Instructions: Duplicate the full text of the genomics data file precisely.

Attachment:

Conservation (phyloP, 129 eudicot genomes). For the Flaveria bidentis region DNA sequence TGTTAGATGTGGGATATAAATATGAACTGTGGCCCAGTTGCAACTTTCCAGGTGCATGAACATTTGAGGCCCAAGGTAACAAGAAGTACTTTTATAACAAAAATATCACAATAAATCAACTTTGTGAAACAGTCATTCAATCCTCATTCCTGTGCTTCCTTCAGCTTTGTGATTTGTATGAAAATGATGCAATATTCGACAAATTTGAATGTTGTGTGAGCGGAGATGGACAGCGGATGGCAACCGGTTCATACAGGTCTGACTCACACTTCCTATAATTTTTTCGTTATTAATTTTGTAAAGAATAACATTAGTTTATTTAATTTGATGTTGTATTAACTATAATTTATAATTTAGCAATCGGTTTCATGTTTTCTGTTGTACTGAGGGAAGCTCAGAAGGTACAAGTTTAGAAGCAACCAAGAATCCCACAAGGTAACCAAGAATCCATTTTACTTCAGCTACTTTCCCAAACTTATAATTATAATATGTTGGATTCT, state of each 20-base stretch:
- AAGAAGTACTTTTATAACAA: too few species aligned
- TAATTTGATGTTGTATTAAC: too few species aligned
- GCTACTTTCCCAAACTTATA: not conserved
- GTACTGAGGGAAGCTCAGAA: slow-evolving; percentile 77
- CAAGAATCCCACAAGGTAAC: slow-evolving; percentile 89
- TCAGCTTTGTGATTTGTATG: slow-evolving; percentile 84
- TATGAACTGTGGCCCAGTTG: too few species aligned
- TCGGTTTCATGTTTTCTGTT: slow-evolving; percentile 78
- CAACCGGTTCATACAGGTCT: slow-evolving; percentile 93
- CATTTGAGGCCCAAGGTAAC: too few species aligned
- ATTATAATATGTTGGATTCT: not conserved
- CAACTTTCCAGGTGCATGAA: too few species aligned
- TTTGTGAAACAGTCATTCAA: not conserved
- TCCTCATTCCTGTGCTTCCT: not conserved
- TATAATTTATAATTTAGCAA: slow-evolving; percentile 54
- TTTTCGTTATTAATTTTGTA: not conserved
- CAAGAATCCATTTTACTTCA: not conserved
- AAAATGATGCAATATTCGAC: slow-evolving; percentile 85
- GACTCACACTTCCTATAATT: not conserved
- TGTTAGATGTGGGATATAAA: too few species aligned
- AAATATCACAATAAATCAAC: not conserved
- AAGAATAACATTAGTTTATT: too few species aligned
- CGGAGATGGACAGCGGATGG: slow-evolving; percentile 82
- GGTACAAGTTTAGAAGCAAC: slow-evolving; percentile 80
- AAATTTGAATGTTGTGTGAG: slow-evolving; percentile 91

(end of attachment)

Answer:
Conservation (phyloP, 129 eudicot genomes). For the Flaveria bidentis region DNA sequence TGTTAGATGTGGGATATAAATATGAACTGTGGCCCAGTTGCAACTTTCCAGGTGCATGAACATTTGAGGCCCAAGGTAACAAGAAGTACTTTTATAACAAAAATATCACAATAAATCAACTTTGTGAAACAGTCATTCAATCCTCATTCCTGTGCTTCCTTCAGCTTTGTGATTTGTATGAAAATGATGCAATATTCGACAAATTTGAATGTTGTGTGAGCGGAGATGGACAGCGGATGGCAACCGGTTCATACAGGTCTGACTCACACTTCCTATAATTTTTTCGTTATTAATTTTGTAAAGAATAACATTAGTTTATTTAATTTGATGTTGTATTAACTATAATTTATAATTTAGCAATCGGTTTCATGTTTTCTGTTGTACTGAGGGAAGCTCAGAAGGTACAAGTTTAGAAGCAACCAAGAATCCCACAAGGTAACCAAGAATCCATTTTACTTCAGCTACTTTCCCAAACTTATAATTATAATATGTTGGATTCT, state of each 20-base stretch:
- AAGAAGTACTTTTATAACAA: too few species aligned
- TAATTTGATGTTGTATTAAC: too few species aligned
- GCTACTTTCCCAAACTTATA: not conserved
- GTACTGAGGGAAGCTCAGAA: slow-evolving; percentile 77
- CAAGAATCCCACAAGGTAAC: slow-evolving; percentile 89
- TCAGCTTTGTGATTTGTATG: slow-evolving; percentile 84
- TATGAACTGTGGCCCAGTTG: too few species aligned
- TCGGTTTCATGTTTTCTGTT: slow-evolving; percentile 78
- CAACCGGTTCATACAGGTCT: slow-evolving; percentile 93
- CATTTGAGGCCCAAGGTAAC: too few species aligned
- ATTATAATATGTTGGATTCT: not conserved
- CAACTTTCCAGGTGCATGAA: too few species aligned
- TTTGTGAAACAGTCATTCAA: not conserved
- TCCTCATTCCTGTGCTTCCT: not conserved
- TATAATTTATAATTTAGCAA: slow-evolving; percentile 54
- TTTTCGTTATTAATTTTGTA: not conserved
- CAAGAATCCATTTTACTTCA: not conserved
- AAAATGATGCAATATTCGAC: slow-evolving; percentile 85
- GACTCACACTTCCTATAATT: not conserved
- TGTTAGATGTGGGATATAAA: too few species aligned
- AAATATCACAATAAATCAAC: not conserved
- AAGAATAACATTAGTTTATT: too few species aligned
- CGGAGATGGACAGCGGATGG: slow-evolving; percentile 82
- GGTACAAGTTTAGAAGCAAC: slow-evolving; percentile 80
- AAATTTGAATGTTGTGTGAG: slow-evolving; percentile 91